By Raviya H. Ismail

While Kentucky school and tobacco prevention advocates struggle to solve the problem of youth smoking, states like Florida and California have created a huge dent in the number of young smokers.

In 1998 Florida launched a youth-led statewide mass media campaign that included television and billboard ads, hiring school tobacco counselors, developing tobacco education courses and holding rallies with T-shirt giveaways and other gimmicks. The initiative was financed with part of a $13 billion settlement that Florida had with tobacco companies.

It paid off. Florida youth smoking rates were lowered by 60 percent among middle school students and 42.7 percent in high schools.

“We are seeing that these campaigns can be extremely effective for kids,” said Patrick Reynolds, founder and director of the Foundation for a Tobaccofree Earth. “It’s a shame that Kentucky ranks among the last in tobacco funding. It’s a real betrayal of kids.”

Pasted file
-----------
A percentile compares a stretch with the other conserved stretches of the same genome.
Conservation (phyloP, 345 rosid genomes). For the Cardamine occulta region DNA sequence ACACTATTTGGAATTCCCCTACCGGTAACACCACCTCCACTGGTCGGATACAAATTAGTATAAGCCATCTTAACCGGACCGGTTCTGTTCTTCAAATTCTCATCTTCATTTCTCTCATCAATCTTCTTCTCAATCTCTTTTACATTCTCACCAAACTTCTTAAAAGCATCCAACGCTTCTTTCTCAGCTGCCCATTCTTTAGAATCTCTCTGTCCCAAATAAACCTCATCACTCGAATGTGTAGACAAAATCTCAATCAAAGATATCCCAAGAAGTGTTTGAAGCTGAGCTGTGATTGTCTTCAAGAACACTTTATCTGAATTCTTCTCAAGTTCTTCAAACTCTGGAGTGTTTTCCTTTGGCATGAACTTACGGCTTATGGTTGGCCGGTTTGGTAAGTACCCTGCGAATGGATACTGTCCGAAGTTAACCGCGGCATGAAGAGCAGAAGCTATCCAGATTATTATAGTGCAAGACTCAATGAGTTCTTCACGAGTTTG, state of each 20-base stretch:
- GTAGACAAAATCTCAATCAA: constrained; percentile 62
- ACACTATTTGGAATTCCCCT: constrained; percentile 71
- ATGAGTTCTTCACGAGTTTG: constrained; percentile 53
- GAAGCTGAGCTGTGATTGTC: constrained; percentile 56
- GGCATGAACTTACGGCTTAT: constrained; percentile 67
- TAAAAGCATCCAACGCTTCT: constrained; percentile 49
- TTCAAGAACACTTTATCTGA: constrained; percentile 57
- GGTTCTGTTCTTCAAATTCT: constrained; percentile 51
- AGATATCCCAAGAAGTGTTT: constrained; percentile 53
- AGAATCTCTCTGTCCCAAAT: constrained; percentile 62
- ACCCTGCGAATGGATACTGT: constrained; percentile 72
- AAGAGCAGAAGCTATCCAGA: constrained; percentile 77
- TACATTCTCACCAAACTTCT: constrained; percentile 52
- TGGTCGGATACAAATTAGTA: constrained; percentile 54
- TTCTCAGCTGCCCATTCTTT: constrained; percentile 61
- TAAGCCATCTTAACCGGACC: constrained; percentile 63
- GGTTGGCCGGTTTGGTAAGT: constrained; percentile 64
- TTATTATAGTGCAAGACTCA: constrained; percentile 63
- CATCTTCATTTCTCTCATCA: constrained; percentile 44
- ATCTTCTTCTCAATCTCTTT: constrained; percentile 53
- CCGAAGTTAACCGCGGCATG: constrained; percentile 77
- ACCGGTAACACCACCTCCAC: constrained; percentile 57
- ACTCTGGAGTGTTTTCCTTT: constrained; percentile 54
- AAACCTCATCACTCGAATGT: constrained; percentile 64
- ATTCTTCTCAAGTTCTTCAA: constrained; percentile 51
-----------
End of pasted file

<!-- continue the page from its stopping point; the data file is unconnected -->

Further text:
Kentucky has $2.7 million earmarked toward tobacco prevention funding, much less than the $20 million suggested by the U.S. Centers for Disease Control and Prevention. Kentucky ranks 37th in the nation in its tobacco prevention spending.

Kentucky collects about $250 million from tobacco taxes and tobacco settlement payments. The $2.7 million is dispersed to state health departments that allocate money toward local community tobacco prevention programs, said Irene Centers, program manager for the state’s Tobacco and Prevention and Cessation Program.

In Northern Kentucky, schools offer alternatives to suspension and detention, said Andrea Starr senior health educator with the Northern Kentucky Health Department. One program offers students eight one-hour sessions on tobacco education and an eight-week voluntary cessation program for youths in grades 7-12.

“It’s just really teaching healthy lifestyles,” said Centers. “There isn’t one size fits all, particularly when you’re trying to quit smoking. Most people will try to quit at least six to eight times before they actually do.”

Reynolds travels the country speaking about smoking prevention. Aside from a media campaign, the best way to engage youth in the dangers of smoking is to give them the responsibility for their own health, he said.

“Condition your kids that they are responsible, program them,” he said. “Later when they get a little older, you can say, ‘Honey, I’m not worried about you smoking because I know how responsible you are,'” he said.

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